Tandayapa Lodge, Ecuador:
Andean Emerald (Amazilia franciae)
by Todd Livdahl
While all are not representative of nature sightings in central Massachusetts, these photographs were taken by central MA residents and shown during our SHARING NATURE PHOTOS meeting on 28 March. There are some outstanding pictures here, and we think they deserve a wide audience.
Here in central Massachusetts, a mild fall was inevitably sidelined by the "real" winter that came in with the first significant snowfall on December 9th. Weeks of very slow-paced activity at birdfeeding stations gave way to a steady stream of visitors. Dark-eyed Junco numbers increased throughout December, and we were seeing them on roadsides, woods edges, and on the ground under birdfeeders. Christmas Bird Counts turned up many half-hardy species that either got caught off-guard or decided to stick it out. Temperatures plunged and fruit-eating birds descended on winterberry (IIlex verticillata), sumac, and poison ivy berries. Both Red and Gray Squirrels, in spite of winter food stashes, sought out feeders, too, joining the expected permanent resident birds and a few surprise species. Massachusetts made the national news when the very harsh "bomb cyclone" snowstorm followed by a frigid Arctic blast brought a deep freeze. Birds concentrated even more at feeders 4 January through 10 January. Heavy rains and unseasonably high temperatures up to the low 60s F. on 11-12 January created small ponds in fields and triggered some confusion in amphibians before giving way to returning "normal" winter conditions.
Hiker and wildlife photographer Jim Morelly sent this trail camera image of a Bobcat captured on 21 December. Jim writes: "I have been watching and exploring several central Massachusetts swamps since last winter. They certainly have shown promise [for capturing images of wildlife] . . .the variety of tracks and scat have been consistent throughout the year. The first snow on December 9th showed continued activity with predators skirting the swamp's edge."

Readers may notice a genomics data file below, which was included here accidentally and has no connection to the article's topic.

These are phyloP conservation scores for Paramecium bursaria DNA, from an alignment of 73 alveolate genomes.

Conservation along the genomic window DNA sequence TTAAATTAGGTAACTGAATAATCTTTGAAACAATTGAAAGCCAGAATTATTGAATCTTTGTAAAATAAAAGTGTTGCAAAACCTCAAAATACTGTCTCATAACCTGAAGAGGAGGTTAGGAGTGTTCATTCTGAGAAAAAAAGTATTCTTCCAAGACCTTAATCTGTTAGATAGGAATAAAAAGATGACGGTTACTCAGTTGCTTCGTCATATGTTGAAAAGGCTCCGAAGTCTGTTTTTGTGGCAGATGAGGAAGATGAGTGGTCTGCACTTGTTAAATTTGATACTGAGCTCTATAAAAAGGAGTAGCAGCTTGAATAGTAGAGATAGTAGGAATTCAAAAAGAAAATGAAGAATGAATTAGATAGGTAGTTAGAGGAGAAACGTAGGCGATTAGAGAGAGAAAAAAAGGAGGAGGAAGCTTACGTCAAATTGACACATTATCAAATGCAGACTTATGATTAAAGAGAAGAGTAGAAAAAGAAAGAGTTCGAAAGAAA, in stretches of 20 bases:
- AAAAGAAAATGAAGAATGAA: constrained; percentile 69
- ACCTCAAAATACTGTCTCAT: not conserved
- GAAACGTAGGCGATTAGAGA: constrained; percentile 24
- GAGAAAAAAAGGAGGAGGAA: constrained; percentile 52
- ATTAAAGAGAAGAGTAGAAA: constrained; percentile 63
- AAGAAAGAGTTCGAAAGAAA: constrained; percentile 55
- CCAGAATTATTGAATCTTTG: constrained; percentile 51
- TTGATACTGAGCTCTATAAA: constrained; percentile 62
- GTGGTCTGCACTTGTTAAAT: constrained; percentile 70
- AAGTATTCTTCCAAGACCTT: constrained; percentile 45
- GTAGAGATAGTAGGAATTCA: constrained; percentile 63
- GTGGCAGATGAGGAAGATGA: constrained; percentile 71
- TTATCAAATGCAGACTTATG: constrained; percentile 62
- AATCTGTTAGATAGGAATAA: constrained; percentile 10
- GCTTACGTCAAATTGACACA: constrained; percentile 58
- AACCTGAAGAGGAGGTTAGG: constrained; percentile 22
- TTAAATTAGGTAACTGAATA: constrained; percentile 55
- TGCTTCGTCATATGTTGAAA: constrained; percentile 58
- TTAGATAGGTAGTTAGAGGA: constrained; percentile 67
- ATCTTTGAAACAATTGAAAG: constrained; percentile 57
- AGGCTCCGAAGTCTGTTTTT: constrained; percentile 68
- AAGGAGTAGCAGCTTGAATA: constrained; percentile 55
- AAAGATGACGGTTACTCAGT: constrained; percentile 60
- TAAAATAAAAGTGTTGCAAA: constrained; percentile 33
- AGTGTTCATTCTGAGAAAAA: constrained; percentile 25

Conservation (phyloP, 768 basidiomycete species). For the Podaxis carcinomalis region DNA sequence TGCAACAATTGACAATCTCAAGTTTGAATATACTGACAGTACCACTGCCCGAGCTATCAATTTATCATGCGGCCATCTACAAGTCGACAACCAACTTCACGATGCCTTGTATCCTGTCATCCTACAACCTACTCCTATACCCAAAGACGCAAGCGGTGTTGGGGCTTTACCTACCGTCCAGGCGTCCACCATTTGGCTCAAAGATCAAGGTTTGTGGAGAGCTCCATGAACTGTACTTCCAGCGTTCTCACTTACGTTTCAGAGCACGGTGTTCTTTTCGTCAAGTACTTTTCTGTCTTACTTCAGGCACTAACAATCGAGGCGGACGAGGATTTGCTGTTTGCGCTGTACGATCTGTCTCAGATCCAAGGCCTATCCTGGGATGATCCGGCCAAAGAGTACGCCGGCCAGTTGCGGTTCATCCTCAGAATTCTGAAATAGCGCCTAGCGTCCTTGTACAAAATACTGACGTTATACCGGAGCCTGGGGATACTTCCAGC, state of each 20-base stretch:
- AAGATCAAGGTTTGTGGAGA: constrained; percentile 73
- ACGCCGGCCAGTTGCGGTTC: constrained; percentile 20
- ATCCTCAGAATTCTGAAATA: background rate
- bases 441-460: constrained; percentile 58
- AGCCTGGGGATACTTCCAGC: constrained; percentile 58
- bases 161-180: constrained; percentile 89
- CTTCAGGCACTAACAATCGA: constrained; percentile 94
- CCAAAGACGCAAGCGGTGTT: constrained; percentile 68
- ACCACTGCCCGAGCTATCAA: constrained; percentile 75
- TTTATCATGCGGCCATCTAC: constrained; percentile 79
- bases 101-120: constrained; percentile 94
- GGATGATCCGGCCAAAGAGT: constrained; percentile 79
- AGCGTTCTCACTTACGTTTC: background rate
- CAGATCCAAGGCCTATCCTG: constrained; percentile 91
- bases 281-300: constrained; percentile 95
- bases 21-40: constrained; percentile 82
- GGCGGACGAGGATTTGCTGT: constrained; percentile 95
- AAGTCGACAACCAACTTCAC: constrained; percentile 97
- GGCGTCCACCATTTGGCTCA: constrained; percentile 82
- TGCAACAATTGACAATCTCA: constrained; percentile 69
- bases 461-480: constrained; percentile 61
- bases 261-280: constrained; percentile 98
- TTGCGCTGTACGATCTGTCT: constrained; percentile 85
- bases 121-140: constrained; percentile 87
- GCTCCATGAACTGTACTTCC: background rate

Lingering pollinators, a result of the mild fall weather, visit the last of the garden flowers on November 3rd. While all have left larvae, pupae, or eggs that will overwinter and become adults next spring, the lives of some of these insects will end with the onset of freezing weather.*
All of these butterflies were found in central Massachusetts July-September 2017.
Warming temperatures and rain during the second week of January contributed to significant snow melt. Winter tracking can be a challenge when only intermittent patches of snow remain in the woods. There was just enough at Quabbin Gate 40 on 1/11 and at Barre Falls Dam on 1/14 to present tracking students with identification challenges.
Remember: don't just look at the tracks themselves, but also study the patterns and learn about the different types of animal movements--trotting, walking, loping, bounding, etc.